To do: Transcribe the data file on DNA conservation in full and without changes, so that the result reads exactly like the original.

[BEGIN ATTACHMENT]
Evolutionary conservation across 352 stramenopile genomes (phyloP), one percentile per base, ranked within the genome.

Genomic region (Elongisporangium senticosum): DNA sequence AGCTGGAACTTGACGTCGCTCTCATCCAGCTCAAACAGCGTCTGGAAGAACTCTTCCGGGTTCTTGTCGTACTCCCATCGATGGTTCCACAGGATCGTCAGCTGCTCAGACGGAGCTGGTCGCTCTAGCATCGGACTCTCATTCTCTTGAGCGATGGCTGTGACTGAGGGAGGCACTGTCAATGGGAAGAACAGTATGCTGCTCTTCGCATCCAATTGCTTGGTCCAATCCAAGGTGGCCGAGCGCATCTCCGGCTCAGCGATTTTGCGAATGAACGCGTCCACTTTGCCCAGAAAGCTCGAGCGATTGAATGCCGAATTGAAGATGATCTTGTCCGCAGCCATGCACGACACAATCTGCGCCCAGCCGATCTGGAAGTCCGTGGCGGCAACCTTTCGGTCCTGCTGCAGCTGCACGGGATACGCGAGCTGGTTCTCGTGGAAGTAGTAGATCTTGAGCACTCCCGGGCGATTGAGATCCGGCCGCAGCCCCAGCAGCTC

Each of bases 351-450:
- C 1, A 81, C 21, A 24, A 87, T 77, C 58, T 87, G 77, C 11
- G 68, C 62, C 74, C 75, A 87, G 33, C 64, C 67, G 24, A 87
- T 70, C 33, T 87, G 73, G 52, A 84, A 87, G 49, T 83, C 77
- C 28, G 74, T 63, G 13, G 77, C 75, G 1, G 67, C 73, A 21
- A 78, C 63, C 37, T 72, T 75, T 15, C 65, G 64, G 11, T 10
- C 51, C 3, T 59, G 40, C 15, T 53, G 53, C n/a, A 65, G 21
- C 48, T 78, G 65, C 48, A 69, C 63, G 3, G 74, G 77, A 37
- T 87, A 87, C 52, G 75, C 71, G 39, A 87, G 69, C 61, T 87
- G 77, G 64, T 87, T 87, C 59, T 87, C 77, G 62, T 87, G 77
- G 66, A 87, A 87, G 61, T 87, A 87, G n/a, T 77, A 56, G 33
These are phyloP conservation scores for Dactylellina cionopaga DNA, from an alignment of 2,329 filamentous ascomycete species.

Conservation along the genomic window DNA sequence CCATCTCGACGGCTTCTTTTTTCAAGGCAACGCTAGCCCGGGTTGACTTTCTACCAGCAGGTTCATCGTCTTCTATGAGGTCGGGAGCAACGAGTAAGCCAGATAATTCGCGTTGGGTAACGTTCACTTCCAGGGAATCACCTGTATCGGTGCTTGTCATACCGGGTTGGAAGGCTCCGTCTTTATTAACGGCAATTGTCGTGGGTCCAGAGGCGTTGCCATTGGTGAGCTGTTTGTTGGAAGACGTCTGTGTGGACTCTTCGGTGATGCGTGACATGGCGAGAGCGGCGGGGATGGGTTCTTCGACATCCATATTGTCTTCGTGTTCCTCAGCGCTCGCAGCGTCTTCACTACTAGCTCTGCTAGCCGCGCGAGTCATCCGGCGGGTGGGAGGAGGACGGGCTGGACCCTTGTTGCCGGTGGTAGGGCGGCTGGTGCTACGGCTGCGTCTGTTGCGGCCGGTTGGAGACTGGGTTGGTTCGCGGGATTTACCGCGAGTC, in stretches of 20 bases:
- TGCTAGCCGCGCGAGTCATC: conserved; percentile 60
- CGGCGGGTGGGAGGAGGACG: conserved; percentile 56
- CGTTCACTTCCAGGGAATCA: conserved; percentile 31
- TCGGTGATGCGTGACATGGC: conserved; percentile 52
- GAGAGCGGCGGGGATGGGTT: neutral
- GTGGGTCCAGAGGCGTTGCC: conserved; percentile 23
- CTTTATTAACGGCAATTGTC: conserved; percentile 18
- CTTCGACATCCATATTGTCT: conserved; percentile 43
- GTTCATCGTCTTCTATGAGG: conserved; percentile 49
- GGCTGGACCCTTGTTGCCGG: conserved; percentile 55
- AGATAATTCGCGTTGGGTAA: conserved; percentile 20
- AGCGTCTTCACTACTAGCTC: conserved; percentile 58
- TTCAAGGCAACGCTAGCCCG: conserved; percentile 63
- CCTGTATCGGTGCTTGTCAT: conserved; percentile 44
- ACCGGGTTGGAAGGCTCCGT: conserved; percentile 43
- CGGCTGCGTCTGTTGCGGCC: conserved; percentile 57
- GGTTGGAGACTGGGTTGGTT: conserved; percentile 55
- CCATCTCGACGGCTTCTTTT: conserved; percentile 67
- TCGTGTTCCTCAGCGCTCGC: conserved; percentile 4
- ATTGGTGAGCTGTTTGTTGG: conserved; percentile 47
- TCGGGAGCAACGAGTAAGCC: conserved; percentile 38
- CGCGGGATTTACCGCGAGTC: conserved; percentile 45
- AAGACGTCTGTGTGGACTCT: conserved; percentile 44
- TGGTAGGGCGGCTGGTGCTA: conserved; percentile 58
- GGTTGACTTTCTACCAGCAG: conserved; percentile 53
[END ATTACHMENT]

Evolutionary conservation across 352 stramenopile genomes (phyloP), one percentile per base, ranked within the genome.

Genomic region (Elongisporangium senticosum): DNA sequence AGCTGGAACTTGACGTCGCTCTCATCCAGCTCAAACAGCGTCTGGAAGAACTCTTCCGGGTTCTTGTCGTACTCCCATCGATGGTTCCACAGGATCGTCAGCTGCTCAGACGGAGCTGGTCGCTCTAGCATCGGACTCTCATTCTCTTGAGCGATGGCTGTGACTGAGGGAGGCACTGTCAATGGGAAGAACAGTATGCTGCTCTTCGCATCCAATTGCTTGGTCCAATCCAAGGTGGCCGAGCGCATCTCCGGCTCAGCGATTTTGCGAATGAACGCGTCCACTTTGCCCAGAAAGCTCGAGCGATTGAATGCCGAATTGAAGATGATCTTGTCCGCAGCCATGCACGACACAATCTGCGCCCAGCCGATCTGGAAGTCCGTGGCGGCAACCTTTCGGTCCTGCTGCAGCTGCACGGGATACGCGAGCTGGTTCTCGTGGAAGTAGTAGATCTTGAGCACTCCCGGGCGATTGAGATCCGGCCGCAGCCCCAGCAGCTC

Each of bases 351-450:
- C 1, A 81, C 21, A 24, A 87, T 77, C 58, T 87, G 77, C 11
- G 68, C 62, C 74, C 75, A 87, G 33, C 64, C 67, G 24, A 87
- T 70, C 33, T 87, G 73, G 52, A 84, A 87, G 49, T 83, C 77
- C 28, G 74, T 63, G 13, G 77, C 75, G 1, G 67, C 73, A 21
- A 78, C 63, C 37, T 72, T 75, T 15, C 65, G 64, G 11, T 10
- C 51, C 3, T 59, G 40, C 15, T 53, G 53, C n/a, A 65, G 21
- C 48, T 78, G 65, C 48, A 69, C 63, G 3, G 74, G 77, A 37
- T 87, A 87, C 52, G 75, C 71, G 39, A 87, G 69, C 61, T 87
- G 77, G 64, T 87, T 87, C 59, T 87, C 77, G 62, T 87, G 77
- G 66, A 87, A 87, G 61, T 87, A 87, G n/a, T 77, A 56, G 33
These are phyloP conservation scores for Dactylellina cionopaga DNA, from an alignment of 2,329 filamentous ascomycete species.

Conservation along the genomic window DNA sequence CCATCTCGACGGCTTCTTTTTTCAAGGCAACGCTAGCCCGGGTTGACTTTCTACCAGCAGGTTCATCGTCTTCTATGAGGTCGGGAGCAACGAGTAAGCCAGATAATTCGCGTTGGGTAACGTTCACTTCCAGGGAATCACCTGTATCGGTGCTTGTCATACCGGGTTGGAAGGCTCCGTCTTTATTAACGGCAATTGTCGTGGGTCCAGAGGCGTTGCCATTGGTGAGCTGTTTGTTGGAAGACGTCTGTGTGGACTCTTCGGTGATGCGTGACATGGCGAGAGCGGCGGGGATGGGTTCTTCGACATCCATATTGTCTTCGTGTTCCTCAGCGCTCGCAGCGTCTTCACTACTAGCTCTGCTAGCCGCGCGAGTCATCCGGCGGGTGGGAGGAGGACGGGCTGGACCCTTGTTGCCGGTGGTAGGGCGGCTGGTGCTACGGCTGCGTCTGTTGCGGCCGGTTGGAGACTGGGTTGGTTCGCGGGATTTACCGCGAGTC, in stretches of 20 bases:
- TGCTAGCCGCGCGAGTCATC: conserved; percentile 60
- CGGCGGGTGGGAGGAGGACG: conserved; percentile 56
- CGTTCACTTCCAGGGAATCA: conserved; percentile 31
- TCGGTGATGCGTGACATGGC: conserved; percentile 52
- GAGAGCGGCGGGGATGGGTT: neutral
- GTGGGTCCAGAGGCGTTGCC: conserved; percentile 23
- CTTTATTAACGGCAATTGTC: conserved; percentile 18
- CTTCGACATCCATATTGTCT: conserved; percentile 43
- GTTCATCGTCTTCTATGAGG: conserved; percentile 49
- GGCTGGACCCTTGTTGCCGG: conserved; percentile 55
- AGATAATTCGCGTTGGGTAA: conserved; percentile 20
- AGCGTCTTCACTACTAGCTC: conserved; percentile 58
- TTCAAGGCAACGCTAGCCCG: conserved; percentile 63
- CCTGTATCGGTGCTTGTCAT: conserved; percentile 44
- ACCGGGTTGGAAGGCTCCGT: conserved; percentile 43
- CGGCTGCGTCTGTTGCGGCC: conserved; percentile 57
- GGTTGGAGACTGGGTTGGTT: conserved; percentile 55
- CCATCTCGACGGCTTCTTTT: conserved; percentile 67
- TCGTGTTCCTCAGCGCTCGC: conserved; percentile 4
- ATTGGTGAGCTGTTTGTTGG: conserved; percentile 47
- TCGGGAGCAACGAGTAAGCC: conserved; percentile 38
- CGCGGGATTTACCGCGAGTC: conserved; percentile 45
- AAGACGTCTGTGTGGACTCT: conserved; percentile 44
- TGGTAGGGCGGCTGGTGCTA: conserved; percentile 58
- GGTTGACTTTCTACCAGCAG: conserved; percentile 53